Case Surveillance Update | 2020.11.09

Trends in short

  • New COVID-19 cases continue to surge throughout the country. In the past week, the United States reported more than 100,000 new cases in a single day for the first time and has now recorded more than 10 million total cases.[1]
  • Over the past two weeks the number of daily coronavirus-related deaths has increased by 14%. More than 238,000 people have now died due to COVID-19 in America.[2]
  • As in the rest of the country, new cases are continuing to surge in Connecticut. The state is currently seeing an average of 988 new cases per day, compared to 460 cases per day two weeks ago.[3]
  • The number of daily COVID-19 cases are also rising in Rhode Island, which is seeing an average of 501 new cases per day this week compared to 347 per day two weeks ago.[4]

International case numbers

  • 50,766,938 COVID-19 cases worldwide; 1,261,306 deaths; 33,153,413 recovered.[5]
  • The United States continued to have the highest number of COVID-19 cases at 10,022,557 cases. India has the second highest number of cases with 8,553,657 cases, Brazil third with 5,664,115, and France fourth with 1,855,342.[6]
  • Almost all European countries have reported record numbers of new COVID-19 cases in the past week despite lockdowns that have been instituted throughout the continent. Only the Netherlands, Ireland, the Czech Republic, and Slovenia have seen a downward trend in new cases and have gone two weeks without setting a record.[7]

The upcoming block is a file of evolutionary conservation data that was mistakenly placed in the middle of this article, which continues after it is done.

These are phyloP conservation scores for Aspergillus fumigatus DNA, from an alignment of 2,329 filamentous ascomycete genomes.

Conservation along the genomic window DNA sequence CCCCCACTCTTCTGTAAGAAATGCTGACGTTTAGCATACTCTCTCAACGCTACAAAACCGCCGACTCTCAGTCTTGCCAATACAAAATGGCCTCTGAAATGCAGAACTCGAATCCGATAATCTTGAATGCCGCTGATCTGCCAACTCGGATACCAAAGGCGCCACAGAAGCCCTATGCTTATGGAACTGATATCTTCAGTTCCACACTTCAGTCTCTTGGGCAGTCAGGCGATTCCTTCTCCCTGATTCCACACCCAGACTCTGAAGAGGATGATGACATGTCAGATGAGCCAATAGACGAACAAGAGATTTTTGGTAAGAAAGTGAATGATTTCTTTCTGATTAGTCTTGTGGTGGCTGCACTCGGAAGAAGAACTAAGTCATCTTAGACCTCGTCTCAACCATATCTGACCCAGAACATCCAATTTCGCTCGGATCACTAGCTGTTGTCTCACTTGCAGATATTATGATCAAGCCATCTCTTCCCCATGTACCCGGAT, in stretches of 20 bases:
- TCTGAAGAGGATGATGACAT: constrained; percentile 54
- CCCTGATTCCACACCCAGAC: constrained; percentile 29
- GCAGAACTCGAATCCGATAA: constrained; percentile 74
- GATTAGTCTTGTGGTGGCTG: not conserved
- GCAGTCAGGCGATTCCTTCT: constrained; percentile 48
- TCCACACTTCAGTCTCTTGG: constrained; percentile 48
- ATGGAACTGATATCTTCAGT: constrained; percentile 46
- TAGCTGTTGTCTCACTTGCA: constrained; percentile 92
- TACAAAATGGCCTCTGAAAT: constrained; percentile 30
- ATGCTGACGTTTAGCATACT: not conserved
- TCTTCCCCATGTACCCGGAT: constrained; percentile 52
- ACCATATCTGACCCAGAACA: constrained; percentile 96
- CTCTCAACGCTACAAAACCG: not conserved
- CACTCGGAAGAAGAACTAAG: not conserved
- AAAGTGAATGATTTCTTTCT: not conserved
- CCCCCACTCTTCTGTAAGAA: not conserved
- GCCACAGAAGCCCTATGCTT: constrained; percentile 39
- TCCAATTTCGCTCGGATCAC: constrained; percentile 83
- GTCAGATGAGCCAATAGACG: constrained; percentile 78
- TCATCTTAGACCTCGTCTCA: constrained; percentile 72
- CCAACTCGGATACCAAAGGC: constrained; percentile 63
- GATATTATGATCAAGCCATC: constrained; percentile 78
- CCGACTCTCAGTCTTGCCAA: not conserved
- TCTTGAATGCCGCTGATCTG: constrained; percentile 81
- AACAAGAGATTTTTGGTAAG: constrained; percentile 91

Distribution of new coronavirus cases and deaths worldwide each week (from The World Health Organization COVID-19 Weekly Situation Update, as of 11/1/2020).[8]

US National case numbers

  • 10,022,557 cases of coronavirus confirmed by lab tests, 238,024 deaths, and 3,881,558 recovered cases. 156,673,693 total tests have been conducted.[9]
  • The highest-risk states in the country are currently North Dakota, South Dakota, Iowa, Wisconsin, and Nebraska. In the past two weeks, new COVID-19 cases have increased by 61% in North Dakota. However, new COVID-19 cases are surging throughout the United States.[10]

Risk in population

COVID-19 deaths reported to National Center for Health Statistics as of November 4, 2020[11]
Age group Total number of deathsPercentage of reported deaths
0-244790.22%
25-446,0102.77%
45-5411,4765.28%
55-6427,56912.68%
65-7446,98821.62%
75+124,82657.43%
Provisional Death Counts for COVID-19 by Demographic Characteristics as of November 4, 2020[12]
Population Total
Female45.91%
Male54.09%
White40.20%
Black15.20%
American Indian or Alaskan Native0.30%
Asian9.80%
Hispanic32.50%
Other2.00%

Known cases in Connecticut (call 211 or text “CTCOVID” to 898211 for information)

  • As of November 9, 2020 there are 81,463 confirmed and probable cases (+3,338 from November 6), 496 hospitalizations (+94 from November 6), and 4,698 deaths. 2,574,371 patients have been tested in the state with a 3.72% daily positivity rate.[13]